5 Reasons Why Mage Knight: The Board Game is a Masterpiece

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Mage Knight is an amazing game, here are my top 5 reasons why.

1. Exploration

The exploration in Mage Knight is interesting and satisfying because of the way the terrain and locations on the tiles are designed. The tiles have a variety of features on them that will be familiar to anyone who has played the game a few times but are located in a variety of different patterns across different tiles. The tiles are generic, but also slightly specific.If they were to feature things that were outrageously unique and identifiable, then the exploration aspect would be lost after a few plays.

For example, let’s say your first play of Mage Knight you explore tiles that have a pub where half dragon half men go to tell rumors and drink beer on one and a armory that features a goblin selling only ranged weaponry with flaming and chemical ammunition on another. If this were the case, the first time you encountered these tiles you would never forget them because of how memorable and awesome they are and that would ruin the exploration aspect as you would not be excited to see what was next but rather just going through the motions to determine what your parameters are so you can start the efficiency calculations. Sound boring?

Instead, when you flip over a Mage Knight tile you find a mage tower, grassland, desert, a few rampaging orcs, and maybe a dragon or two for example. The only differences between tiles are the types of buildings, amount of enemies, locations of all these structures and terrain but when multiple tiles are revealed they player starts to discover a winding, treacherous path through all these obstacles and often times has multiple choices about where to go and how to effectively get to the places he needs to recruit units and get more powerful cards.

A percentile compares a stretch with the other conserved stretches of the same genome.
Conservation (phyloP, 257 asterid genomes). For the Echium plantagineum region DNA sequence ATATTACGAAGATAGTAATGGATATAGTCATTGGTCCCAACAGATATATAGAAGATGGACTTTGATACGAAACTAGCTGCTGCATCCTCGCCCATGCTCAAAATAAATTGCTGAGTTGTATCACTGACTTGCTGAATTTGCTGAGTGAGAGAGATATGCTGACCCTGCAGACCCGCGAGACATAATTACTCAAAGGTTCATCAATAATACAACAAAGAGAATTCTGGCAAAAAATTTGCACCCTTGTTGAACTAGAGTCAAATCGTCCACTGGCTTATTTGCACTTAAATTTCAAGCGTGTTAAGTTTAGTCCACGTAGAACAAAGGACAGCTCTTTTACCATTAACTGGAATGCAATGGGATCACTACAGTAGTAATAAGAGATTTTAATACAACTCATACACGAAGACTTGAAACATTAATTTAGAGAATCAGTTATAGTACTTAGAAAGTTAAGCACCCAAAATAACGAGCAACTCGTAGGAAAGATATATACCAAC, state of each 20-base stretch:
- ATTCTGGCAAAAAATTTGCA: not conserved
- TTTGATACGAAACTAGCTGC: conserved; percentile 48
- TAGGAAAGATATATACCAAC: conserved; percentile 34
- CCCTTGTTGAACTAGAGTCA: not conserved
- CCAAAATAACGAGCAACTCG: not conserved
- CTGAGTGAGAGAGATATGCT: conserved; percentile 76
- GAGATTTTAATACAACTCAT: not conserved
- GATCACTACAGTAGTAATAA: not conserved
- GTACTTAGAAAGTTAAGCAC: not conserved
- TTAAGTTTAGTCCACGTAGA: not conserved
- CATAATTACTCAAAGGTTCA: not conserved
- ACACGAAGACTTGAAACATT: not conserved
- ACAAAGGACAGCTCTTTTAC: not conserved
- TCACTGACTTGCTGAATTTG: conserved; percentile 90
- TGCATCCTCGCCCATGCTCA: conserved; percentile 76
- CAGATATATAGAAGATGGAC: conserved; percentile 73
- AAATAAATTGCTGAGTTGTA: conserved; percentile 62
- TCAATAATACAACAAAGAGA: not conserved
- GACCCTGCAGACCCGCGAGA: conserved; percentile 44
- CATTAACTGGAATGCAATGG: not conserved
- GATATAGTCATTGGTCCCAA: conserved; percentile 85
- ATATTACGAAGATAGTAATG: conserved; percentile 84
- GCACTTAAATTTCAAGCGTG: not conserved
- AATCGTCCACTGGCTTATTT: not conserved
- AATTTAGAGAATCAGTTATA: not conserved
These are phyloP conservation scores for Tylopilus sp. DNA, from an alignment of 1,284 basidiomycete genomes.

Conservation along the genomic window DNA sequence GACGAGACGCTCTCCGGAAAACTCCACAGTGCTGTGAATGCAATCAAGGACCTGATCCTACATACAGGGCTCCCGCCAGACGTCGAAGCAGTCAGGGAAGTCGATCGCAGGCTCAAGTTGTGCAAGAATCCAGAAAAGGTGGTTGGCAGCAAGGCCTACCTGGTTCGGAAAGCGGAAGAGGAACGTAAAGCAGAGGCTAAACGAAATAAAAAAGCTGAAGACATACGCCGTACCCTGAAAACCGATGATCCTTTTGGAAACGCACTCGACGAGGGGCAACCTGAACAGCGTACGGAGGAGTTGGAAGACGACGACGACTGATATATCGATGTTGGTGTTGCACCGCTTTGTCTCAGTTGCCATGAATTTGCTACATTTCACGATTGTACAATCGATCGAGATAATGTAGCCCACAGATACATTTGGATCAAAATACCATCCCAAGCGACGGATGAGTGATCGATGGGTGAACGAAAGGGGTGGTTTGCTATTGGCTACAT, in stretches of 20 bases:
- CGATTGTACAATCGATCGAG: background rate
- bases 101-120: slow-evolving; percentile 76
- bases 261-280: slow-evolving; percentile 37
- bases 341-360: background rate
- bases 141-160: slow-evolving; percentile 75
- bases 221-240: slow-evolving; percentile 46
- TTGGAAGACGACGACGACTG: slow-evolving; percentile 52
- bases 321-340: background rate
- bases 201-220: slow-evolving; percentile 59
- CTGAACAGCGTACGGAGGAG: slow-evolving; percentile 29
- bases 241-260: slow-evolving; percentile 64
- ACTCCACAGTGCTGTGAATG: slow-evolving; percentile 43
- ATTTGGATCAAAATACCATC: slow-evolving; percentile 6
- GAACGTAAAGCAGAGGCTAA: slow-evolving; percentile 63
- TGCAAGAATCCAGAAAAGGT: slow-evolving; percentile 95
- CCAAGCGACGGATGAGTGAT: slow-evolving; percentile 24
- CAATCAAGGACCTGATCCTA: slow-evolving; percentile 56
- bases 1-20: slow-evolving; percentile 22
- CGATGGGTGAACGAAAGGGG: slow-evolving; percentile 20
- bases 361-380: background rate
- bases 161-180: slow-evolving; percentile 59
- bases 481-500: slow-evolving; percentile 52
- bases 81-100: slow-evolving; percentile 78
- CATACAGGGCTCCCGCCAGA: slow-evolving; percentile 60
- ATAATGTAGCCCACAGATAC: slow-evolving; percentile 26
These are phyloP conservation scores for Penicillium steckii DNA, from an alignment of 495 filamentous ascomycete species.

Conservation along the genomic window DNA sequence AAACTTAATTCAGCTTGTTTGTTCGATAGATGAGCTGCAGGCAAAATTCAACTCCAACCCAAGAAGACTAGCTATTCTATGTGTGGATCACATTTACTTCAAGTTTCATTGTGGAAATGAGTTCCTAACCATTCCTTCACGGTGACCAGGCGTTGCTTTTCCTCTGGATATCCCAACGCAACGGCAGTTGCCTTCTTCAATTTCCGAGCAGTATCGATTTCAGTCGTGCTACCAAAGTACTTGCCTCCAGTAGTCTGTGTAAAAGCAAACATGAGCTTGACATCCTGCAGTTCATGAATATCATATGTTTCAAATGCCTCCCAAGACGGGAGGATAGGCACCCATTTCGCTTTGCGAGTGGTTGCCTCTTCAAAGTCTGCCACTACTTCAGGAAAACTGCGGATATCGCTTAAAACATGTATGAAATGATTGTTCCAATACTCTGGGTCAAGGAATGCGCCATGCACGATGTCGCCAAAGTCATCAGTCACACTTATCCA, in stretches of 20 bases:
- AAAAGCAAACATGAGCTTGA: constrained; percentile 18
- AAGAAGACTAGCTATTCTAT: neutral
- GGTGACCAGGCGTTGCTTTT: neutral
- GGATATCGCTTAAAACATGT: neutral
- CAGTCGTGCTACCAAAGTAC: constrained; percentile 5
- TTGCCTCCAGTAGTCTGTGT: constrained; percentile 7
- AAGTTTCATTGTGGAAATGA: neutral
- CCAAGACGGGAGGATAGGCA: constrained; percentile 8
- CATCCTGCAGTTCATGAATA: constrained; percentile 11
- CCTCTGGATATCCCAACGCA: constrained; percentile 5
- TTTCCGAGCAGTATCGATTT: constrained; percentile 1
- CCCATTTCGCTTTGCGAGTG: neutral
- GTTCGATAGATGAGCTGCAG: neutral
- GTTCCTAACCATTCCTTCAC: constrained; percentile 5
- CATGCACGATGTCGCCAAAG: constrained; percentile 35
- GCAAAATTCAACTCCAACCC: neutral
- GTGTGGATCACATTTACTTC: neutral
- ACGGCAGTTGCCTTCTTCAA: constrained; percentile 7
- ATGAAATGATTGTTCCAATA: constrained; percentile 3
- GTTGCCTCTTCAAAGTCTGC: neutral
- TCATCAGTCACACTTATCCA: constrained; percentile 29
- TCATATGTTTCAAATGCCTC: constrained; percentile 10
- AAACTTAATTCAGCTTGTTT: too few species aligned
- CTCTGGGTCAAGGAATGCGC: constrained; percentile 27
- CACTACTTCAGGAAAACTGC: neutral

2. A Deep, Deep Burn of the Brain Variety

You know the first day of calculus class, when you are sitting in the third row looking at the teacher cockeyed mouthing “huh?” every 30 seconds as you listen to him lecture about derivatives and functions and blah (I dropped out of calculus so I don’t actually know what you learn)—THAT is how mage Knight makes your feel, but in a good way. The way the combat system works, the way the city sieges work, the fact that you have to block and take damage before you get to attack back, creates this. Especially during City Sieges, you will have multiple enemies, all with different attacks values, different defense values, special abilities, and you have 5-8 cards or maybe more and you need some block, some ice block, attack totaling an insanely high amount, and also need a tiny bit of movement to even start the siege(can’t have a hand of pure combat because of this). The variables, the number crunching, it sounds dull but in reality it wields a beautiful tapestry of complexity that engages the player and makes you want to leave the combat, make a cup of coffee, and take a walk to have time to ponder the best way to make your resources work for you.

Maybe this is why there is claims of downtime in multiplayer? Haha.

But if playing solitaire then who cares! Your brain never critics your for thinking to much.

3. Theme